Ian Woodward's Investing Blog

Stock Market: Relief from the Fed at Jackson Hole?

Don’t count on it, but it seems all eyes are turned to the Fed Meeting in Jackson Hole this week, so we shall see if Uncle Ben has any last tricks up his sleeve.  The hot news as I write is the fall of Libya to the Rebels and we hope and pray that the unrest settles in that area.

I couldn’t resist a second picture to be careful if the Market suddenly turns euphoric and drives up in an unprecedented manner…we are not out of the “Hole”!

I bring back a key slide from yesterday’s blog note, so that you can maintain continuity with what I have researched with regard to new ground on the subject of John Bollinger’s Bandwidth.

I must admit that Bandwidth is not my primary focus, but in view of the recent precipitous drop in the Indexes, I felt it important to understand what recent changes I can glean in this Indicator as I compare the current recent alarming rise in Bandwidth with the Black Swan drop in 2008.

Here is a Chart I have not shown before, but is what got me excited to keep an eye on this to see if the Bandwidth shown on the Right Hand Side either rises sharply from here or trots back to its normal calm state below 0.10 as shown below.  Anything higher than 0.24 suggests from past history that we are in for a precipitous fall, as I will evolve for you with charts to back it up based on the Black Swan Stake in the Ground and Measuring Rod we learned back then:

This next chart is what caught my eye to evaluate Bandwidth at this critical juncture.  When the Market drops precipitously, Bandwidth shoots up:

Now for our Stake in the Ground, let’s look at the 2008 timeframe when the Bandwidth on the S&P 1500 shot up to 0.43 and then note how long it took to subside.  Markets do not come back quickly when they are badly trashed and my objective is to carve up this chart to show us possible High, Middle and Low Road Scenarios:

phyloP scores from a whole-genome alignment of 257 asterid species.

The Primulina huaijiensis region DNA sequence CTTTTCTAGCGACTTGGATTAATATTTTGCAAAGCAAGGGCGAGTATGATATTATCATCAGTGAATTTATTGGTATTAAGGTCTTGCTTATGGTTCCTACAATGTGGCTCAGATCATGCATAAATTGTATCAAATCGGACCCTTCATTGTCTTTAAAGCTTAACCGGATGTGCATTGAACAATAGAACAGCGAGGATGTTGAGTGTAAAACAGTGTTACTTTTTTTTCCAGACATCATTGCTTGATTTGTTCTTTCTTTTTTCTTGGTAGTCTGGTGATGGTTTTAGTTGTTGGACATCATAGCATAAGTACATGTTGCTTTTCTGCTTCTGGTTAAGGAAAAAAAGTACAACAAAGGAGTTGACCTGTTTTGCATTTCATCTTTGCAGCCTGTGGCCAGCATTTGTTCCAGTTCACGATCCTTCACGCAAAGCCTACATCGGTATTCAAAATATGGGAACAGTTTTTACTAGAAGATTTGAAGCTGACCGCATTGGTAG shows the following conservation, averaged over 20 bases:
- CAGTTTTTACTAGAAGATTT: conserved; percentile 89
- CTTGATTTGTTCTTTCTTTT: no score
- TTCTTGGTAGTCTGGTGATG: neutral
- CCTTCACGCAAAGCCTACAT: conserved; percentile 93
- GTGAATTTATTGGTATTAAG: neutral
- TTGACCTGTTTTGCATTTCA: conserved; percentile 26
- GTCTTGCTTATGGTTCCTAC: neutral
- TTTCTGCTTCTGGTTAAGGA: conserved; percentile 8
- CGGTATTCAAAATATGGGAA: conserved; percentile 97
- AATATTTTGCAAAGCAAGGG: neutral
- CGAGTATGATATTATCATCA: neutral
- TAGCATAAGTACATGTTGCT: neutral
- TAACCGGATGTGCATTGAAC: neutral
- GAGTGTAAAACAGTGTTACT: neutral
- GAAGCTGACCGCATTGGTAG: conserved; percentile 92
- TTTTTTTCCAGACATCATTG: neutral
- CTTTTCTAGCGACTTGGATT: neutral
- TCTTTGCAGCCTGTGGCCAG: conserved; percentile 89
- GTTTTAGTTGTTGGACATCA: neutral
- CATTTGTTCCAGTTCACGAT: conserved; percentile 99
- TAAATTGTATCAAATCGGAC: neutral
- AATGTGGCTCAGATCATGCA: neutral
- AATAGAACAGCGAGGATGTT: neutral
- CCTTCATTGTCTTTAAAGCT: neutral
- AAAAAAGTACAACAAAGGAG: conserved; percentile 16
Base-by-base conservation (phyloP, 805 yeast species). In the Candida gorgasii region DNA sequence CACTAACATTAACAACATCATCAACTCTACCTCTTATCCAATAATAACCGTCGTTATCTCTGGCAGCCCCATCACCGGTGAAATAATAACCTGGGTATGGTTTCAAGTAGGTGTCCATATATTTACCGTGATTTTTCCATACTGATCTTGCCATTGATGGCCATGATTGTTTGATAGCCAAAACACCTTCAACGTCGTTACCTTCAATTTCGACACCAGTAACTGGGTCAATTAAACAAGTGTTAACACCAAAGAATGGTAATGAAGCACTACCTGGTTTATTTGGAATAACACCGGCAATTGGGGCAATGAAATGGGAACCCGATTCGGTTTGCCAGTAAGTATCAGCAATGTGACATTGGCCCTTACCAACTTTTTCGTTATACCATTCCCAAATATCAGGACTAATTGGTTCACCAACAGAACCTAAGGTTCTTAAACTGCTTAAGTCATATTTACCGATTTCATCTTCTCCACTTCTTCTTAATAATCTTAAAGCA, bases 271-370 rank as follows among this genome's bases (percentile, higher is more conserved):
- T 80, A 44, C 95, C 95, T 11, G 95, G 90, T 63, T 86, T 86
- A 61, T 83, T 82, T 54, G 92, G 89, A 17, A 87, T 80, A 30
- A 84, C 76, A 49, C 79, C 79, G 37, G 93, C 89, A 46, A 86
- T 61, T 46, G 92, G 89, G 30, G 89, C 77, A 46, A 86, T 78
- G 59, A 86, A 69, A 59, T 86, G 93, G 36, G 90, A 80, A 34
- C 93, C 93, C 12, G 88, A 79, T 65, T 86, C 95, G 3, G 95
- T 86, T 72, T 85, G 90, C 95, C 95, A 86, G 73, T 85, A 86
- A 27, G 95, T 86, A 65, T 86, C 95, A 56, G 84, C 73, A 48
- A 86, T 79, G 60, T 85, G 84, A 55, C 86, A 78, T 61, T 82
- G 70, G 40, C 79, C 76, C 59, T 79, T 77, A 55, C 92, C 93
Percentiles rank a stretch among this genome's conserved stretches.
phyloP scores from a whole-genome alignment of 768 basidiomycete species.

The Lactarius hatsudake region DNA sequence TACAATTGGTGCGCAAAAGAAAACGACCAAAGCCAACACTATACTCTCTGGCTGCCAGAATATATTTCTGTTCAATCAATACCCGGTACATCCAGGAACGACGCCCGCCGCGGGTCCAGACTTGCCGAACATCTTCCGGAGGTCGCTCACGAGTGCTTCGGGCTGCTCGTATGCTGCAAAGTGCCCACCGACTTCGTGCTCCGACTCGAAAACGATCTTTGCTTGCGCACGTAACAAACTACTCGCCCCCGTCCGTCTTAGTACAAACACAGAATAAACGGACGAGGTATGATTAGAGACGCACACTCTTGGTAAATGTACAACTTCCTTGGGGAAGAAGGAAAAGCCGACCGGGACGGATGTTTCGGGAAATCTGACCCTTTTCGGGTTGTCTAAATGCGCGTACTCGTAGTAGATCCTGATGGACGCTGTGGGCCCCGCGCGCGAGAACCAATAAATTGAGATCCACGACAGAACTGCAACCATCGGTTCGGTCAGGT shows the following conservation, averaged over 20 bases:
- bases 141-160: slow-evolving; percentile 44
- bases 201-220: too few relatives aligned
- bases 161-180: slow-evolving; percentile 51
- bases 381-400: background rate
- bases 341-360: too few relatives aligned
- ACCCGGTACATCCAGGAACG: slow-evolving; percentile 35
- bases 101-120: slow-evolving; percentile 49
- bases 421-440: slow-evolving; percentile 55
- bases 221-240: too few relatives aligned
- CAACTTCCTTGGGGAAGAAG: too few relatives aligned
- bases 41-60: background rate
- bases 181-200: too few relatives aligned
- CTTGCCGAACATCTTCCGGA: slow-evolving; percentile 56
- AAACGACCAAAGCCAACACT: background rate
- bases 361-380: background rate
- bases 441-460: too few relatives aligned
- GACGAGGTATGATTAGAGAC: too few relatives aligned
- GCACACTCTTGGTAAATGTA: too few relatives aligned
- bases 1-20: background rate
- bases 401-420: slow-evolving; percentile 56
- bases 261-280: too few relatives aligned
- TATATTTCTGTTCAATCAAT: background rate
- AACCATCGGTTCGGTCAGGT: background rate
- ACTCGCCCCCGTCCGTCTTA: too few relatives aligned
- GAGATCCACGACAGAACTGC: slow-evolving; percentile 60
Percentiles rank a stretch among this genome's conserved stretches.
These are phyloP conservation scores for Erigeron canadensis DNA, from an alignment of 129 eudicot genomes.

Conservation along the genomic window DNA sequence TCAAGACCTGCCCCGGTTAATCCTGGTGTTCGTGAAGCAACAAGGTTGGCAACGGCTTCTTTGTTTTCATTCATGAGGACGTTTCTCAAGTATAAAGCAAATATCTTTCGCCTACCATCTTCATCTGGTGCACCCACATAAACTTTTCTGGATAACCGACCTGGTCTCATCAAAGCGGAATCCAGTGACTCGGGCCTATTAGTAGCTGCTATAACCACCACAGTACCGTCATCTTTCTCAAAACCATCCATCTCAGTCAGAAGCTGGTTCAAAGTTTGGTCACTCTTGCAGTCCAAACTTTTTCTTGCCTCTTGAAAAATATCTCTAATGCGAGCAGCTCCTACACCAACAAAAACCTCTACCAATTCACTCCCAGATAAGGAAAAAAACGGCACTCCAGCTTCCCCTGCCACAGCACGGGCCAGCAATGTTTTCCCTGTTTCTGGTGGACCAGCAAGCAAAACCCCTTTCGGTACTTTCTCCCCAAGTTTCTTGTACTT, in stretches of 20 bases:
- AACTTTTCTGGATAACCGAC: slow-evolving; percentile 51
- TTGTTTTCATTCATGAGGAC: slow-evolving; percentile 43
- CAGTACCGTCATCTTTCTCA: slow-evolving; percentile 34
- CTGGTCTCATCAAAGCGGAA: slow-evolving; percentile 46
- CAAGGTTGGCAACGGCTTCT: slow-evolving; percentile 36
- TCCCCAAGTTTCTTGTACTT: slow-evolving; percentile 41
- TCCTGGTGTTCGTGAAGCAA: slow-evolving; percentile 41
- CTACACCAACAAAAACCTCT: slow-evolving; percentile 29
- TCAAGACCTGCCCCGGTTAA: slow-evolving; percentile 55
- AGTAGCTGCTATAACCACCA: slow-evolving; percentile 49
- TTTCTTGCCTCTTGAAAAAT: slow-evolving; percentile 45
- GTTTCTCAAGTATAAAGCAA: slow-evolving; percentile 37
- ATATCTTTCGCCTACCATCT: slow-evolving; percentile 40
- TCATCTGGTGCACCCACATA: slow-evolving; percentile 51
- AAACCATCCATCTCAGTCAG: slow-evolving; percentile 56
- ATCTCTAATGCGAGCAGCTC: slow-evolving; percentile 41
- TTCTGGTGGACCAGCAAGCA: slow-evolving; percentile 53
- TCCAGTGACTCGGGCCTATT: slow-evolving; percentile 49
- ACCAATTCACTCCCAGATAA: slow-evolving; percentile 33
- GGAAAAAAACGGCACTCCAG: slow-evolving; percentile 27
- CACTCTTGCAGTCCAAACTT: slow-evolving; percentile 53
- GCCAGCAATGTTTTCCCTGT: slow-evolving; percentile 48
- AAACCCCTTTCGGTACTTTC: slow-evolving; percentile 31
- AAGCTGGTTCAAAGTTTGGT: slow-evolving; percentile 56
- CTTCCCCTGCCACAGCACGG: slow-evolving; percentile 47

Before assessing the alternative scenarios, the following chart shows the comparison of 2008-09 with 2011-12 for a period of a year.  You can immediately see that the rise from the Last Rally starting in September, 2010 until recently recorded Bandwidth numbers that were less than 0.10.  However, over on the right you immediately see how this has popped up to the 0.24 level I showed you a few slides above, as we had that five Bucket drop in %B on 7/27/11:

The following chart says in words what follows in pictures summarizing the three Road Scenarios.  Note there is a Higher Road Scenario not shown, but it is not difficult to visualize what must happen if there is superlative news to the upside which causes the Market Indexes to Bounce at least three Buckets up.  We will embrace that news and breathe a sigh of relief when we see it:

As promised, I have done my usual trick of slicing and attaching the picture from the past and sticking it on the end…Here is the High Road Scenario:

…And here is the Middle Road Scenario:

…And Finally, to round things off, here is the Low Road Scenario…Heaven help us if we trot down to these levels:

Here is an Update with a bonus for HGSI Users.  I put this together after I posted this note.  Unless you are a whiz at making your own Pie Charts you won’t find it in the current software.  Ron and I will work on an update:

Give me some feedback as to whether this appeals to you, makes sense and moves the ball forward or not.  All you have to watch next week is whether the Bandwidth rises or drops sharply from 0.24 as you view it in the HGSI Software for Major Market Indexes.

Best Regards, Ian.

 

 

 

 

2 Responses to “Stock Market: Relief from the Fed at Jackson Hole?”

  1. Paul R Says:

    Ian, following the bandwidth looks like another silver bullet in the tool kit and worth watching. Thanks for exploring this!

    Paul R

  2. Joseph C Conover Says:

    Thanks, Ian. Very astute and a great help. I study your blog every day and appreciate your insights and lessons a great deal. Thanks so much!
    Craig

Copyright © 2007-2010 Ian Woodward
Disclaimer: Commentaries on this Blog are not to be construed as recommendations to buy or sell the market and/or specific securites. The consumer of the information is responsible for their own investment decisions.